Living in a city with an oil refinery dominating the landscape evokes a lot of emotions with many of the residents. Some residents may hate the refinery, others may love it and others—usually the majority—give the refinery no thought whatsoever until there’s a problem. Such is the case with the Chevron refinery and the people of Richmond.
Chevron provides 42% of the City’s operating capital and is one of the largest employers in the community. Chevron routinely sponsors the Cinco de Mayo parade and festival, the Juneteenth parade and festival and National Night Out. Chevron also funded the Fab Lab at Kennedy High School that is used by youth and adults from around the East Bay. Chevron was the major funder for the rebuild of the Santa Fe Union Park as well as the Shields Reid Park. Chevron provided $35 million over ten years to fund the Richmond Promise Scholarship Program. About a dozen years back Chevron donated $15.5 million over five years to the WCCUSD. Chevrons’ philanthropic fingerprint can be found just about everywhere Richmonders look.
But Chevron has also inspired the wrath of the community with some of their missteps. The fire in the Crude Unit unit on August 6, 2012 is still used by the naysayers as an example of a major corporation that puts profits above people.
To paraphrase an old saying: “one oh-shoot invalidates a thousand atta-boys”.
If we were to examine the census data for people living in Richmond, it seems like half of the residents will claim as their profession that they’re ‘community activists’. And when anything happens at the Chevron refinery, the streets are teeming with self-described experts. Making the problem worse, too many elected officials will cite these ‘experts’ when they pontificate about the incident.
A few years back a rumor was floating through the city that Chevron was looking to close their refinery. The next thing we knew, the Richmond City Council was discussing this at their meetings with the Mayor even talking about what she would do with the property when Chevron left (as if it belonged to her instead of Chevron).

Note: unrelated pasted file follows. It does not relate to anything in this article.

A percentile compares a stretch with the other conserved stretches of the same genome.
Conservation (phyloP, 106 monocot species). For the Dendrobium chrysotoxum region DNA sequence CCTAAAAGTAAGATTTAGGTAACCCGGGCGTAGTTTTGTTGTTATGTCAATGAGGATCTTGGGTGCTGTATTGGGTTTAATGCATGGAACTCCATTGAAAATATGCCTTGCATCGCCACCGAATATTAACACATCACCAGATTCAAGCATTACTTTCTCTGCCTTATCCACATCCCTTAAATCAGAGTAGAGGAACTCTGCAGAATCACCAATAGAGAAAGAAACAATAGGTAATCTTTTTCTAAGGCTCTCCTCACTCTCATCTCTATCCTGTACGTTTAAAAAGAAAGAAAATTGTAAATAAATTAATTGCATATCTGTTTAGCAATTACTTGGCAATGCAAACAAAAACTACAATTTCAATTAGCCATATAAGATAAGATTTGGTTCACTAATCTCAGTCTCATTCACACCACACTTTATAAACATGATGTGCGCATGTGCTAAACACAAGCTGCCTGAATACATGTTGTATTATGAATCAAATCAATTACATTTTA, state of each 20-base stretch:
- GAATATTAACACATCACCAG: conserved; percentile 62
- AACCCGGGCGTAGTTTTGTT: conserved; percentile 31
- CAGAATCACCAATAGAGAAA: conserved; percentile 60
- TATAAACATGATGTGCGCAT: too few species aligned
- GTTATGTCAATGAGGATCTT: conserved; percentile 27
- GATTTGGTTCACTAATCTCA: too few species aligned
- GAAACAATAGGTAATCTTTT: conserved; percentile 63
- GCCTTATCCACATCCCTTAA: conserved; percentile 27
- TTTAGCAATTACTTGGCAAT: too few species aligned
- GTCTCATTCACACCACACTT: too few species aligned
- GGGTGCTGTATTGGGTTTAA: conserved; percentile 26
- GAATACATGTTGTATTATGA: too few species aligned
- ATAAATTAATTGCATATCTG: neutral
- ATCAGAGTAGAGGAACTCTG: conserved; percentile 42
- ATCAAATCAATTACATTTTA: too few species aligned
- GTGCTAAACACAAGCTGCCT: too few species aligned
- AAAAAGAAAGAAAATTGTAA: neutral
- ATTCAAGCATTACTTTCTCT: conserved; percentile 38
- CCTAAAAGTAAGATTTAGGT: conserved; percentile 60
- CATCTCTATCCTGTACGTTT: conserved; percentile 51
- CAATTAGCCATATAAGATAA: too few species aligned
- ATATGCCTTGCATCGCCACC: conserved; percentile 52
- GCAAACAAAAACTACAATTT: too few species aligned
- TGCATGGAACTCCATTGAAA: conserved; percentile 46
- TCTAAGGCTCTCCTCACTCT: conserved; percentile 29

Chevron sends out a regular newsletter to inform the public about what’s going on in their refinery and they also fund an online news site—The Richmond Standard—to put out community interest stories as well as updates about the refinery.
Chevron believes that one of the best ways to open the eyes of the public about what’s taking place on their side of the fenceline is to invite the public to tour their refinery to hear from real experts and to ask questions at the numerous booths they set up.
Such was the case on Saturday the 19th when about 600 residents took bus tours of the refinery. Chevron provided dozens of employees to conduct the tours and provide answers to questions the public might have.
In case our readers get called to play Jeopardy on TV and the Chevron Refinery is one of the topics, here are a few tidbits of information (much from Wikipedia):
- The Chevron Richmond Refinery began construction in 1901 and began operations in 1902 (three years before Richmond incorporated).
- Much of the refinery was originally built in the southeast corner of their property but the 1990s saw most of those units closed and relocated a mile and a half to the northwest where they would be less visible to the residents of Point Richmond and, in the case of an incident, would be farther away from residential units.
- The Chevron refinery occupies 2900 acres.
- The Chevron Richmond employs about 3800 permanent workers and contractors.
- The Chevron Refinery typically processes about 240,000 barrels of crude per day. [A barrel of crude is 42 gallons so this would be more than 10 million gallons per day.]
- The modern looking buildings in the southeast corner of the refinery house Chevron’s Richmond Technology Center which focuses on oil processing technologies to make cleaner and more environmentally friendly petroleum products.
- Chevron just completed their $1+ billion Modernization which included a new Hydrogen Plant that will be 20% more efficient than the old unit.
- Chevron’s CoGeneration power plant generates electricity and steam the refinery needs to operate on. If there is excess electricity, it's sold to PG&E much the same as residents with solar panels sell their excess power.
- Chevron’s Long Wharf extends nearly a mile into the Bay with the T-Section extending more than 5/8 of a mile.
- Supertankers are too big to navigate the Bay so, if used to provide products to the area’s refineries, they must transfer their product onto smaller ships outside of the Bay.
- Chevron receives all of its crude stock via ship. Much of its refined product is shipped elsewhere via ship, pipeline, rail and trucks.
- Because an oil refinery in an urban setting might be a prime target for terrorists (foreign and domestic), security is tight and ALL workers (permanent and temporary), must be screened before being allowed to enter. [Photos of the tour were not allowed.]
Attached here are a few photos from the Chevron handouts and some recent community events.